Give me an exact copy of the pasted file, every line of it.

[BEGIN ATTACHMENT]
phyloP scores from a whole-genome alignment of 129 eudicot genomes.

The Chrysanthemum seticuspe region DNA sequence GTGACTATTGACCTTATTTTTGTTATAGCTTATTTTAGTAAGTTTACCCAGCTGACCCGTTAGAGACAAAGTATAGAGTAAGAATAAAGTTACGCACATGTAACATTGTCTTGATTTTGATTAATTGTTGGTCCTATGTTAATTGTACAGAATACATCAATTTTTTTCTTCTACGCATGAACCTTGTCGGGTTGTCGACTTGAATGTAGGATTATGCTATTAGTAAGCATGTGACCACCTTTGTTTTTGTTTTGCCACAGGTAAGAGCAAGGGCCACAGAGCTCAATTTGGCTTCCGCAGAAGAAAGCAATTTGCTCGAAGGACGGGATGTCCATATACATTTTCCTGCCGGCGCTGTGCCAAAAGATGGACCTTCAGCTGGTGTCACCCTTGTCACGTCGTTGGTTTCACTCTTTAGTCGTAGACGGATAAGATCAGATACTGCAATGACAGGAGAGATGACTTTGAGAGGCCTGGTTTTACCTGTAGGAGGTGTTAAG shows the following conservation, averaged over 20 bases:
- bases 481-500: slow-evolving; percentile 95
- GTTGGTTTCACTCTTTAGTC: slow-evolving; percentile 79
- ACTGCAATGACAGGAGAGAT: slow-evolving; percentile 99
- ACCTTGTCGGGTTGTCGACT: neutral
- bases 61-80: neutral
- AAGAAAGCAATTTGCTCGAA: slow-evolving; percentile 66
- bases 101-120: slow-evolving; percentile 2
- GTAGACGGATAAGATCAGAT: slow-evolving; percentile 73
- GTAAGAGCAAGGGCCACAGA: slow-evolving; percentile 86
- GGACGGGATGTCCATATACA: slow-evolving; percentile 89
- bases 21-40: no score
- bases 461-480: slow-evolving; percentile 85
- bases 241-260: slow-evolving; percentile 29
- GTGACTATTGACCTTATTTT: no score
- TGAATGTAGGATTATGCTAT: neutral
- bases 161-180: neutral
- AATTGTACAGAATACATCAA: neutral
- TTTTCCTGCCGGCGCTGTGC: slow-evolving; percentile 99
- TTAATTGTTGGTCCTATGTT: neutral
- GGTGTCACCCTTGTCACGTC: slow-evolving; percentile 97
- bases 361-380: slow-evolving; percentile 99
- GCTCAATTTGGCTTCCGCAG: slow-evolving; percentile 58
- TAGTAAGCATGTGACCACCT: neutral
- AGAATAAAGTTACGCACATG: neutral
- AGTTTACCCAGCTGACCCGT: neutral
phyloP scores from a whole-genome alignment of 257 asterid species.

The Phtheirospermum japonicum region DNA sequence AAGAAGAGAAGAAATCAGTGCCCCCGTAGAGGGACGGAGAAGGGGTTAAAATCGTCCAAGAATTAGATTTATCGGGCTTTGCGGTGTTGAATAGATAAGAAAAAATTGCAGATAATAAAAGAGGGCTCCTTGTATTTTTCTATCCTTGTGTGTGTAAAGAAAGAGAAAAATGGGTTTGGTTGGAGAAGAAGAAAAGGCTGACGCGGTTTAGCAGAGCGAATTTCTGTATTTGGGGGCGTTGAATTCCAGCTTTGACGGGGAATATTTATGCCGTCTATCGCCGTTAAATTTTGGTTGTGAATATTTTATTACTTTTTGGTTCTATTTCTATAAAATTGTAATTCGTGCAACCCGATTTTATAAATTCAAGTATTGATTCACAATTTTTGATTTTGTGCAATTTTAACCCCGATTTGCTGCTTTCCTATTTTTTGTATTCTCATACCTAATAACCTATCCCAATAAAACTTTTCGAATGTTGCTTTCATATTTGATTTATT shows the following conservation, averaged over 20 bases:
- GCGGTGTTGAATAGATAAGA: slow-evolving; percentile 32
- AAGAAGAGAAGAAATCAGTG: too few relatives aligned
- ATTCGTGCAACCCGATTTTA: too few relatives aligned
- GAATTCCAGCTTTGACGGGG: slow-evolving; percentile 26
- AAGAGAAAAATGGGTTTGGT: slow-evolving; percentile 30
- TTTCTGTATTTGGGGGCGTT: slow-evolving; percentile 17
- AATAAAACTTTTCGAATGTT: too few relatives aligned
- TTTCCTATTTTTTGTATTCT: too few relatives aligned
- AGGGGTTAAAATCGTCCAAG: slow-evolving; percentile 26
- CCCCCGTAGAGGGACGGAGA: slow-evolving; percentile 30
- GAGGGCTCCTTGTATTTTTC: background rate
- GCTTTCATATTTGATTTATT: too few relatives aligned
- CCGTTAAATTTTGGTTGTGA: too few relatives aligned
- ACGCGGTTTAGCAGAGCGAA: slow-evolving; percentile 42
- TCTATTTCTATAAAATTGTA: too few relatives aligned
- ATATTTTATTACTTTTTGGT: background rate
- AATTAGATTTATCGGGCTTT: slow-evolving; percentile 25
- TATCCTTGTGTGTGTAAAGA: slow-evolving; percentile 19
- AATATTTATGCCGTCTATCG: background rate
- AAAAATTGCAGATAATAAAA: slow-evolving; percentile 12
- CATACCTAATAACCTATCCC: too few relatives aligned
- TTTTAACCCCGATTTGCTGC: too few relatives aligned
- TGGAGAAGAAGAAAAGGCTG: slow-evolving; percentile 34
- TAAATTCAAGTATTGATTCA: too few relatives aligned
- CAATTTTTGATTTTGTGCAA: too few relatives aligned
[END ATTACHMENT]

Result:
phyloP scores from a whole-genome alignment of 129 eudicot genomes.

The Chrysanthemum seticuspe region DNA sequence GTGACTATTGACCTTATTTTTGTTATAGCTTATTTTAGTAAGTTTACCCAGCTGACCCGTTAGAGACAAAGTATAGAGTAAGAATAAAGTTACGCACATGTAACATTGTCTTGATTTTGATTAATTGTTGGTCCTATGTTAATTGTACAGAATACATCAATTTTTTTCTTCTACGCATGAACCTTGTCGGGTTGTCGACTTGAATGTAGGATTATGCTATTAGTAAGCATGTGACCACCTTTGTTTTTGTTTTGCCACAGGTAAGAGCAAGGGCCACAGAGCTCAATTTGGCTTCCGCAGAAGAAAGCAATTTGCTCGAAGGACGGGATGTCCATATACATTTTCCTGCCGGCGCTGTGCCAAAAGATGGACCTTCAGCTGGTGTCACCCTTGTCACGTCGTTGGTTTCACTCTTTAGTCGTAGACGGATAAGATCAGATACTGCAATGACAGGAGAGATGACTTTGAGAGGCCTGGTTTTACCTGTAGGAGGTGTTAAG shows the following conservation, averaged over 20 bases:
- bases 481-500: slow-evolving; percentile 95
- GTTGGTTTCACTCTTTAGTC: slow-evolving; percentile 79
- ACTGCAATGACAGGAGAGAT: slow-evolving; percentile 99
- ACCTTGTCGGGTTGTCGACT: neutral
- bases 61-80: neutral
- AAGAAAGCAATTTGCTCGAA: slow-evolving; percentile 66
- bases 101-120: slow-evolving; percentile 2
- GTAGACGGATAAGATCAGAT: slow-evolving; percentile 73
- GTAAGAGCAAGGGCCACAGA: slow-evolving; percentile 86
- GGACGGGATGTCCATATACA: slow-evolving; percentile 89
- bases 21-40: no score
- bases 461-480: slow-evolving; percentile 85
- bases 241-260: slow-evolving; percentile 29
- GTGACTATTGACCTTATTTT: no score
- TGAATGTAGGATTATGCTAT: neutral
- bases 161-180: neutral
- AATTGTACAGAATACATCAA: neutral
- TTTTCCTGCCGGCGCTGTGC: slow-evolving; percentile 99
- TTAATTGTTGGTCCTATGTT: neutral
- GGTGTCACCCTTGTCACGTC: slow-evolving; percentile 97
- bases 361-380: slow-evolving; percentile 99
- GCTCAATTTGGCTTCCGCAG: slow-evolving; percentile 58
- TAGTAAGCATGTGACCACCT: neutral
- AGAATAAAGTTACGCACATG: neutral
- AGTTTACCCAGCTGACCCGT: neutral
phyloP scores from a whole-genome alignment of 257 asterid species.

The Phtheirospermum japonicum region DNA sequence AAGAAGAGAAGAAATCAGTGCCCCCGTAGAGGGACGGAGAAGGGGTTAAAATCGTCCAAGAATTAGATTTATCGGGCTTTGCGGTGTTGAATAGATAAGAAAAAATTGCAGATAATAAAAGAGGGCTCCTTGTATTTTTCTATCCTTGTGTGTGTAAAGAAAGAGAAAAATGGGTTTGGTTGGAGAAGAAGAAAAGGCTGACGCGGTTTAGCAGAGCGAATTTCTGTATTTGGGGGCGTTGAATTCCAGCTTTGACGGGGAATATTTATGCCGTCTATCGCCGTTAAATTTTGGTTGTGAATATTTTATTACTTTTTGGTTCTATTTCTATAAAATTGTAATTCGTGCAACCCGATTTTATAAATTCAAGTATTGATTCACAATTTTTGATTTTGTGCAATTTTAACCCCGATTTGCTGCTTTCCTATTTTTTGTATTCTCATACCTAATAACCTATCCCAATAAAACTTTTCGAATGTTGCTTTCATATTTGATTTATT shows the following conservation, averaged over 20 bases:
- GCGGTGTTGAATAGATAAGA: slow-evolving; percentile 32
- AAGAAGAGAAGAAATCAGTG: too few relatives aligned
- ATTCGTGCAACCCGATTTTA: too few relatives aligned
- GAATTCCAGCTTTGACGGGG: slow-evolving; percentile 26
- AAGAGAAAAATGGGTTTGGT: slow-evolving; percentile 30
- TTTCTGTATTTGGGGGCGTT: slow-evolving; percentile 17
- AATAAAACTTTTCGAATGTT: too few relatives aligned
- TTTCCTATTTTTTGTATTCT: too few relatives aligned
- AGGGGTTAAAATCGTCCAAG: slow-evolving; percentile 26
- CCCCCGTAGAGGGACGGAGA: slow-evolving; percentile 30
- GAGGGCTCCTTGTATTTTTC: background rate
- GCTTTCATATTTGATTTATT: too few relatives aligned
- CCGTTAAATTTTGGTTGTGA: too few relatives aligned
- ACGCGGTTTAGCAGAGCGAA: slow-evolving; percentile 42
- TCTATTTCTATAAAATTGTA: too few relatives aligned
- ATATTTTATTACTTTTTGGT: background rate
- AATTAGATTTATCGGGCTTT: slow-evolving; percentile 25
- TATCCTTGTGTGTGTAAAGA: slow-evolving; percentile 19
- AATATTTATGCCGTCTATCG: background rate
- AAAAATTGCAGATAATAAAA: slow-evolving; percentile 12
- CATACCTAATAACCTATCCC: too few relatives aligned
- TTTTAACCCCGATTTGCTGC: too few relatives aligned
- TGGAGAAGAAGAAAAGGCTG: slow-evolving; percentile 34
- TAAATTCAAGTATTGATTCA: too few relatives aligned
- CAATTTTTGATTTTGTGCAA: too few relatives aligned